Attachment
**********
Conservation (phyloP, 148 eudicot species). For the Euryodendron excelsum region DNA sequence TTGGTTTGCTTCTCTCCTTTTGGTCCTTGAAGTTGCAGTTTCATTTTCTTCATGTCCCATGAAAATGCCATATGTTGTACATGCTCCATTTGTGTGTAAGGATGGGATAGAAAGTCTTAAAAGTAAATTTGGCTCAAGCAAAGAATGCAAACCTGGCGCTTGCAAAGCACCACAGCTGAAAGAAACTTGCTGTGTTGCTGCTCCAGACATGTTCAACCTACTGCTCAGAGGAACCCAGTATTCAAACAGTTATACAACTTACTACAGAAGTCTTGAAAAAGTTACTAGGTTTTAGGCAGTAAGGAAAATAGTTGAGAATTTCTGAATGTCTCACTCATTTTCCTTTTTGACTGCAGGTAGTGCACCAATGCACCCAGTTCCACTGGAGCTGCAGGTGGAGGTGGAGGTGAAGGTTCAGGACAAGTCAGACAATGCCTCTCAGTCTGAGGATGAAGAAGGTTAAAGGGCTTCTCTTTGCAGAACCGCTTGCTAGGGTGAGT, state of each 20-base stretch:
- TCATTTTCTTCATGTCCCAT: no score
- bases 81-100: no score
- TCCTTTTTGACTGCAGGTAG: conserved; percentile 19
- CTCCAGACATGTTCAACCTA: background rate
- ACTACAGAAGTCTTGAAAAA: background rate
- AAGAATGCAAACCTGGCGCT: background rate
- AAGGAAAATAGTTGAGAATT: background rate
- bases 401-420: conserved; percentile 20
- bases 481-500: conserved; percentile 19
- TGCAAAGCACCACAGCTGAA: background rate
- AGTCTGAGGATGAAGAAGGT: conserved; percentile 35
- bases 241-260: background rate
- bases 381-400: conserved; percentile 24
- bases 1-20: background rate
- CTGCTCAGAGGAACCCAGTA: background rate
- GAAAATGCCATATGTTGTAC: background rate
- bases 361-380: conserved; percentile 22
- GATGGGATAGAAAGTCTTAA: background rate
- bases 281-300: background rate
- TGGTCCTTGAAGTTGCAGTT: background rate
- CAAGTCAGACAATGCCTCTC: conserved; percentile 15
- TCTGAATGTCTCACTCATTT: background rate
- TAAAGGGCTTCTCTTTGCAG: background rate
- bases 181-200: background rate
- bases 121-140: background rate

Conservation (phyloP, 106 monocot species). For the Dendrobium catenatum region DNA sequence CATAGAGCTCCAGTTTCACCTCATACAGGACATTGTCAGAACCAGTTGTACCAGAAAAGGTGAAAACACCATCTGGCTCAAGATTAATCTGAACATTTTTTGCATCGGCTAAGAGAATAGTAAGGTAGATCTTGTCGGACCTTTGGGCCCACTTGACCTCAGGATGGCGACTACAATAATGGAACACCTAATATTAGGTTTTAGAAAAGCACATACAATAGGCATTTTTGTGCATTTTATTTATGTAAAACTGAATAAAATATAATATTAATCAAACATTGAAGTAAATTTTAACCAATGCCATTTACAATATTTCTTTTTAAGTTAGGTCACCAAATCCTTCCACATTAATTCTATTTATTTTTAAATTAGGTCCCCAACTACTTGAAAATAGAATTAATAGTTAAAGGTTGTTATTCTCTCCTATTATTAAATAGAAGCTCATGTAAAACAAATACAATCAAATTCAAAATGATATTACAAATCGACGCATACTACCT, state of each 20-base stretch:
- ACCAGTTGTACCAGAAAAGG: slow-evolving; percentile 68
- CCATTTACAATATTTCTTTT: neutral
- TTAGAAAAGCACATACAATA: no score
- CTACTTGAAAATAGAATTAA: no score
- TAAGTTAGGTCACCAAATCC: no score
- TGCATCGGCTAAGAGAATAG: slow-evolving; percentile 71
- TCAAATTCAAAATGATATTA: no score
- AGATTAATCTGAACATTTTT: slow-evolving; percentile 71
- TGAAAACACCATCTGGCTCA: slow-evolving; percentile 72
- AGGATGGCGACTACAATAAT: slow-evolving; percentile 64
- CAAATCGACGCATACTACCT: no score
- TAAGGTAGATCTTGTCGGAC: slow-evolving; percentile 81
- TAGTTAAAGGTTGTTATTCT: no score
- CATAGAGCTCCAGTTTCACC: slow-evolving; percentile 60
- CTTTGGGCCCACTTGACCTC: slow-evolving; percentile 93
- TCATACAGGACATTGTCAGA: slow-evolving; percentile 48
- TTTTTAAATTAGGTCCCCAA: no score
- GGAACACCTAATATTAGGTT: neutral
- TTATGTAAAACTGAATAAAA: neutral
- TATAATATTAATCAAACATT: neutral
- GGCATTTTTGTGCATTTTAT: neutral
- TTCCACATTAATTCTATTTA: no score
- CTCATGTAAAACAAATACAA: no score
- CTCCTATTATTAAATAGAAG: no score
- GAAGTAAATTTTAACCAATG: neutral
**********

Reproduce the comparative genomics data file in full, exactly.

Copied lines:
Conservation (phyloP, 148 eudicot species). For the Euryodendron excelsum region DNA sequence TTGGTTTGCTTCTCTCCTTTTGGTCCTTGAAGTTGCAGTTTCATTTTCTTCATGTCCCATGAAAATGCCATATGTTGTACATGCTCCATTTGTGTGTAAGGATGGGATAGAAAGTCTTAAAAGTAAATTTGGCTCAAGCAAAGAATGCAAACCTGGCGCTTGCAAAGCACCACAGCTGAAAGAAACTTGCTGTGTTGCTGCTCCAGACATGTTCAACCTACTGCTCAGAGGAACCCAGTATTCAAACAGTTATACAACTTACTACAGAAGTCTTGAAAAAGTTACTAGGTTTTAGGCAGTAAGGAAAATAGTTGAGAATTTCTGAATGTCTCACTCATTTTCCTTTTTGACTGCAGGTAGTGCACCAATGCACCCAGTTCCACTGGAGCTGCAGGTGGAGGTGGAGGTGAAGGTTCAGGACAAGTCAGACAATGCCTCTCAGTCTGAGGATGAAGAAGGTTAAAGGGCTTCTCTTTGCAGAACCGCTTGCTAGGGTGAGT, state of each 20-base stretch:
- TCATTTTCTTCATGTCCCAT: no score
- bases 81-100: no score
- TCCTTTTTGACTGCAGGTAG: conserved; percentile 19
- CTCCAGACATGTTCAACCTA: background rate
- ACTACAGAAGTCTTGAAAAA: background rate
- AAGAATGCAAACCTGGCGCT: background rate
- AAGGAAAATAGTTGAGAATT: background rate
- bases 401-420: conserved; percentile 20
- bases 481-500: conserved; percentile 19
- TGCAAAGCACCACAGCTGAA: background rate
- AGTCTGAGGATGAAGAAGGT: conserved; percentile 35
- bases 241-260: background rate
- bases 381-400: conserved; percentile 24
- bases 1-20: background rate
- CTGCTCAGAGGAACCCAGTA: background rate
- GAAAATGCCATATGTTGTAC: background rate
- bases 361-380: conserved; percentile 22
- GATGGGATAGAAAGTCTTAA: background rate
- bases 281-300: background rate
- TGGTCCTTGAAGTTGCAGTT: background rate
- CAAGTCAGACAATGCCTCTC: conserved; percentile 15
- TCTGAATGTCTCACTCATTT: background rate
- TAAAGGGCTTCTCTTTGCAG: background rate
- bases 181-200: background rate
- bases 121-140: background rate

Conservation (phyloP, 106 monocot species). For the Dendrobium catenatum region DNA sequence CATAGAGCTCCAGTTTCACCTCATACAGGACATTGTCAGAACCAGTTGTACCAGAAAAGGTGAAAACACCATCTGGCTCAAGATTAATCTGAACATTTTTTGCATCGGCTAAGAGAATAGTAAGGTAGATCTTGTCGGACCTTTGGGCCCACTTGACCTCAGGATGGCGACTACAATAATGGAACACCTAATATTAGGTTTTAGAAAAGCACATACAATAGGCATTTTTGTGCATTTTATTTATGTAAAACTGAATAAAATATAATATTAATCAAACATTGAAGTAAATTTTAACCAATGCCATTTACAATATTTCTTTTTAAGTTAGGTCACCAAATCCTTCCACATTAATTCTATTTATTTTTAAATTAGGTCCCCAACTACTTGAAAATAGAATTAATAGTTAAAGGTTGTTATTCTCTCCTATTATTAAATAGAAGCTCATGTAAAACAAATACAATCAAATTCAAAATGATATTACAAATCGACGCATACTACCT, state of each 20-base stretch:
- ACCAGTTGTACCAGAAAAGG: slow-evolving; percentile 68
- CCATTTACAATATTTCTTTT: neutral
- TTAGAAAAGCACATACAATA: no score
- CTACTTGAAAATAGAATTAA: no score
- TAAGTTAGGTCACCAAATCC: no score
- TGCATCGGCTAAGAGAATAG: slow-evolving; percentile 71
- TCAAATTCAAAATGATATTA: no score
- AGATTAATCTGAACATTTTT: slow-evolving; percentile 71
- TGAAAACACCATCTGGCTCA: slow-evolving; percentile 72
- AGGATGGCGACTACAATAAT: slow-evolving; percentile 64
- CAAATCGACGCATACTACCT: no score
- TAAGGTAGATCTTGTCGGAC: slow-evolving; percentile 81
- TAGTTAAAGGTTGTTATTCT: no score
- CATAGAGCTCCAGTTTCACC: slow-evolving; percentile 60
- CTTTGGGCCCACTTGACCTC: slow-evolving; percentile 93
- TCATACAGGACATTGTCAGA: slow-evolving; percentile 48
- TTTTTAAATTAGGTCCCCAA: no score
- GGAACACCTAATATTAGGTT: neutral
- TTATGTAAAACTGAATAAAA: neutral
- TATAATATTAATCAAACATT: neutral
- GGCATTTTTGTGCATTTTAT: neutral
- TTCCACATTAATTCTATTTA: no score
- CTCATGTAAAACAAATACAA: no score
- CTCCTATTATTAAATAGAAG: no score
- GAAGTAAATTTTAACCAATG: neutral